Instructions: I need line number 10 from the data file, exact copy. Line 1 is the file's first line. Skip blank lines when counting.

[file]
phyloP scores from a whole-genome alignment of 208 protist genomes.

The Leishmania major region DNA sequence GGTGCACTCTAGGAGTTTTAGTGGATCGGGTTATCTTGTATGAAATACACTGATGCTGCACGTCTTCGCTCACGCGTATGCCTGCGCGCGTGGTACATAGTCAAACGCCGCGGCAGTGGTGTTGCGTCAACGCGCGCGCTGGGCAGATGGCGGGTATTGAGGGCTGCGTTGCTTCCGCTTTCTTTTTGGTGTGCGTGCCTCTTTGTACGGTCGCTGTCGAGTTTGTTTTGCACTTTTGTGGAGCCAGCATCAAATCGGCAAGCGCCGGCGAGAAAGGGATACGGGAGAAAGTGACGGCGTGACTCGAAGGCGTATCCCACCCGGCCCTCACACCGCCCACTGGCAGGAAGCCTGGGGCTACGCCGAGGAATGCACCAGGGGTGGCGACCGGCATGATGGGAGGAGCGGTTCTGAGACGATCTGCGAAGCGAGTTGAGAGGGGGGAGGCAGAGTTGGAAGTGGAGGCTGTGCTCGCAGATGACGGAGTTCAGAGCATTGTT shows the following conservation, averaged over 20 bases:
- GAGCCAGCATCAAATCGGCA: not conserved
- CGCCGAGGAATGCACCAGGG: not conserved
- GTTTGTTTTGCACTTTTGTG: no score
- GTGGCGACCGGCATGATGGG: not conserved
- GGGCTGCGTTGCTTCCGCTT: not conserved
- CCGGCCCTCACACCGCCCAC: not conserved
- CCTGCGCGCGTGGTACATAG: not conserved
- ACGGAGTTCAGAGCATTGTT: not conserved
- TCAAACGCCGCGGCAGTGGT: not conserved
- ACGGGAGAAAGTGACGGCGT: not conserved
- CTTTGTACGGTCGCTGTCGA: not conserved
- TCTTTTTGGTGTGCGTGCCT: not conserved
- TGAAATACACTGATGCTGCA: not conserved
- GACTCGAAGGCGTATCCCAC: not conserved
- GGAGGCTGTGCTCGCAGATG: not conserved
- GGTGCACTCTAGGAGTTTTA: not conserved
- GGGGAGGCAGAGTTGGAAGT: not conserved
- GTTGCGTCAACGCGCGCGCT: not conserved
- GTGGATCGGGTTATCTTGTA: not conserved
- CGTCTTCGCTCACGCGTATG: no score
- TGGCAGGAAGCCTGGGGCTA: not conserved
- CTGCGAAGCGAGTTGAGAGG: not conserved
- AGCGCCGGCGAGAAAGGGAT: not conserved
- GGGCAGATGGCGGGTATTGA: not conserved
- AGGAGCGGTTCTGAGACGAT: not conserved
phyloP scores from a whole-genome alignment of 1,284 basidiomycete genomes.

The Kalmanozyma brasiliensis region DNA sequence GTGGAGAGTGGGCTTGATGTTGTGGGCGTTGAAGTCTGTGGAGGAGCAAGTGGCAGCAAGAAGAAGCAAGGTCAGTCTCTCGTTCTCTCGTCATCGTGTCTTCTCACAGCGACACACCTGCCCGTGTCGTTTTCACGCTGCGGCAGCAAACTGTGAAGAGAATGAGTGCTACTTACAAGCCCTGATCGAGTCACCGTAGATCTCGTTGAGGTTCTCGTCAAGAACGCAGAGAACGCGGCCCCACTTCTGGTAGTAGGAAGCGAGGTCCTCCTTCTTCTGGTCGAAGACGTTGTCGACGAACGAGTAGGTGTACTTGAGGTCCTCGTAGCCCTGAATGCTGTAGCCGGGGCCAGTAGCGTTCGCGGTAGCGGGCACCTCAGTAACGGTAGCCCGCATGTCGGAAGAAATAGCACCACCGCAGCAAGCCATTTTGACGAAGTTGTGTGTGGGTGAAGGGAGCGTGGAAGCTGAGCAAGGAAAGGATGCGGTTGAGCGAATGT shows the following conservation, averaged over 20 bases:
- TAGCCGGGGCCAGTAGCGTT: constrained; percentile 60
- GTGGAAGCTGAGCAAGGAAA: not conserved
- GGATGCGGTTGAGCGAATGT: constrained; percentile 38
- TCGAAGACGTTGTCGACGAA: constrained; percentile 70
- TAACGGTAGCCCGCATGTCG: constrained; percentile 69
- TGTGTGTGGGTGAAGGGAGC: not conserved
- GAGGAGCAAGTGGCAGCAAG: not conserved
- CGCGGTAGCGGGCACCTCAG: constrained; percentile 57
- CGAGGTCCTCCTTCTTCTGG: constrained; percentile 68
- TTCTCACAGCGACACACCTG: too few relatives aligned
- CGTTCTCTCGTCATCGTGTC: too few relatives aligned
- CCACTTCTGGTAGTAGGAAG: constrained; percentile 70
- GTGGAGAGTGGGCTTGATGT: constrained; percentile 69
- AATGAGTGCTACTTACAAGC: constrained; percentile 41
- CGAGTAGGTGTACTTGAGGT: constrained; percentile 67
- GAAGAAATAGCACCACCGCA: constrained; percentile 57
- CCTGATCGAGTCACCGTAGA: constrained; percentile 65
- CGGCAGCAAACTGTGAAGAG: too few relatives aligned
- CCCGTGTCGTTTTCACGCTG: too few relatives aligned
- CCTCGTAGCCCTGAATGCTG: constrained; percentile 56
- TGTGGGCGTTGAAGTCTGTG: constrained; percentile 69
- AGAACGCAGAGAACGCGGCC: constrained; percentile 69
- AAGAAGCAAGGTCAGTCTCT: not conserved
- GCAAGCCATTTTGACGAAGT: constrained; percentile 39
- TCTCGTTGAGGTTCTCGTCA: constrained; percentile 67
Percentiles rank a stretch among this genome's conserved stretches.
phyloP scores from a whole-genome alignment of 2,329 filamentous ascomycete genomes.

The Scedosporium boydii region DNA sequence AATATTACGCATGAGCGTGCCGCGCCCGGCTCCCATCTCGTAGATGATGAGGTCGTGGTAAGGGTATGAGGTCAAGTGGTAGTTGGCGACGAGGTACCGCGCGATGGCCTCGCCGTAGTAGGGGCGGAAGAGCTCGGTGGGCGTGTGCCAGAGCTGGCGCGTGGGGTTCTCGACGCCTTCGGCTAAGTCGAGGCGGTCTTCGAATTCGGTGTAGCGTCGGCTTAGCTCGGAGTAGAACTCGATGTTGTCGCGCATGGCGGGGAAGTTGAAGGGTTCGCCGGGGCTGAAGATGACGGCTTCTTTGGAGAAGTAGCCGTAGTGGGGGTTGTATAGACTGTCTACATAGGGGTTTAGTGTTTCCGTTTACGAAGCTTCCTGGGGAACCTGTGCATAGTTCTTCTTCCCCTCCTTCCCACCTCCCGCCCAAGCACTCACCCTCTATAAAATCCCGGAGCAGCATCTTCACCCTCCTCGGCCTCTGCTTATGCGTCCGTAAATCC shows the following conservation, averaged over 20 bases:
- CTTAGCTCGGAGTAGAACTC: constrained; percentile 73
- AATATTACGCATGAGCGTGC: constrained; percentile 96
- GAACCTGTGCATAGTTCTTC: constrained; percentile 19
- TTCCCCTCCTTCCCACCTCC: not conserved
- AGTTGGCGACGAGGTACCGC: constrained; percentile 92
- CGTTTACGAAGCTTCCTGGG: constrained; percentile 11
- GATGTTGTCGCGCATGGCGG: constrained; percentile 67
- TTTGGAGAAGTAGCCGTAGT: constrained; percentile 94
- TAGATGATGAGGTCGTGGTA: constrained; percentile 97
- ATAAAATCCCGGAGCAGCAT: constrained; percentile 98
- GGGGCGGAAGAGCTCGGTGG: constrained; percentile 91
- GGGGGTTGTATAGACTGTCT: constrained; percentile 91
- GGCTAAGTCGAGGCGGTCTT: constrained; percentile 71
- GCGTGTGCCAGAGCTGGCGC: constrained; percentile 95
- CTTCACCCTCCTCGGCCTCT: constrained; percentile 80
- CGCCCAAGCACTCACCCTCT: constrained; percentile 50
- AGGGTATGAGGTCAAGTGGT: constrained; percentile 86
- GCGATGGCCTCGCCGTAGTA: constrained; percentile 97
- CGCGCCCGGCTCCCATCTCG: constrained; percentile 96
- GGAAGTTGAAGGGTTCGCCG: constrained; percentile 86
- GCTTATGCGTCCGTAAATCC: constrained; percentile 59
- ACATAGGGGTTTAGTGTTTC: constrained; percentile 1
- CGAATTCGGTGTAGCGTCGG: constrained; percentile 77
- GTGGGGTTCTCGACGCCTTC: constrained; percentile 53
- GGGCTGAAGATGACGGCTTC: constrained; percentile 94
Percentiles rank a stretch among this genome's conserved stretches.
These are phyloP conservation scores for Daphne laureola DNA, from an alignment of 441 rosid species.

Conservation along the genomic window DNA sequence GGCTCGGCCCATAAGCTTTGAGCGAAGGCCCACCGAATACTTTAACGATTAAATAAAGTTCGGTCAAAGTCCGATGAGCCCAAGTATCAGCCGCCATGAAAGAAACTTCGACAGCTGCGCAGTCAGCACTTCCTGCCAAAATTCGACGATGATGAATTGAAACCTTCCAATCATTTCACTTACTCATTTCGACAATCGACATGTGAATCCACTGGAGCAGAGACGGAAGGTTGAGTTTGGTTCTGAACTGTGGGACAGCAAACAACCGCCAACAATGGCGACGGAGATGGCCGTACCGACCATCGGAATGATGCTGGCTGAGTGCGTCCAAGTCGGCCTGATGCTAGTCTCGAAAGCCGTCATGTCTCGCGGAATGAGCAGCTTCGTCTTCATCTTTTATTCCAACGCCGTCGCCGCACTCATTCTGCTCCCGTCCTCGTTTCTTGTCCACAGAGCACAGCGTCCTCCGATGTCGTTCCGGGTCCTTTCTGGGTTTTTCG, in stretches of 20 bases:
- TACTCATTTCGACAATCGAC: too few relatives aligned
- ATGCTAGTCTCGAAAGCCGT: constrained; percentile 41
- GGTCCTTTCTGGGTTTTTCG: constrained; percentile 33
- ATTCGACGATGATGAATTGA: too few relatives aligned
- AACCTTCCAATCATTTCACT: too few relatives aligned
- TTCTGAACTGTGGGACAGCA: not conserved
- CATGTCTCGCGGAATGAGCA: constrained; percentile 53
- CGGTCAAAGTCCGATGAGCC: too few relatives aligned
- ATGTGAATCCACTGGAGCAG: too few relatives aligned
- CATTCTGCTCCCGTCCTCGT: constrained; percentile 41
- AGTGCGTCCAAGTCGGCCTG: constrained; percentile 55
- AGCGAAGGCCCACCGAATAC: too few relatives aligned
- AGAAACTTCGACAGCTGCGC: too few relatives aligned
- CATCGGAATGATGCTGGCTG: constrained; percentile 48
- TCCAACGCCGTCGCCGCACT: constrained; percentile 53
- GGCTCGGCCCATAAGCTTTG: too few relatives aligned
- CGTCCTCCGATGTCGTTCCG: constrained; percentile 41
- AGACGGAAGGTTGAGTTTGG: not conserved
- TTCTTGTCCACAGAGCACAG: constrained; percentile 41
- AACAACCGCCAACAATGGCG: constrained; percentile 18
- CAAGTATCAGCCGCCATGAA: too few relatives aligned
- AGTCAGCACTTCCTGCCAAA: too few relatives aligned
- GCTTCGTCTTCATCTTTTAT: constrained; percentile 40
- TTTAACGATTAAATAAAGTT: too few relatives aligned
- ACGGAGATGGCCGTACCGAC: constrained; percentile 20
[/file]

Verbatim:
- ACGGAGTTCAGAGCATTGTT: not conserved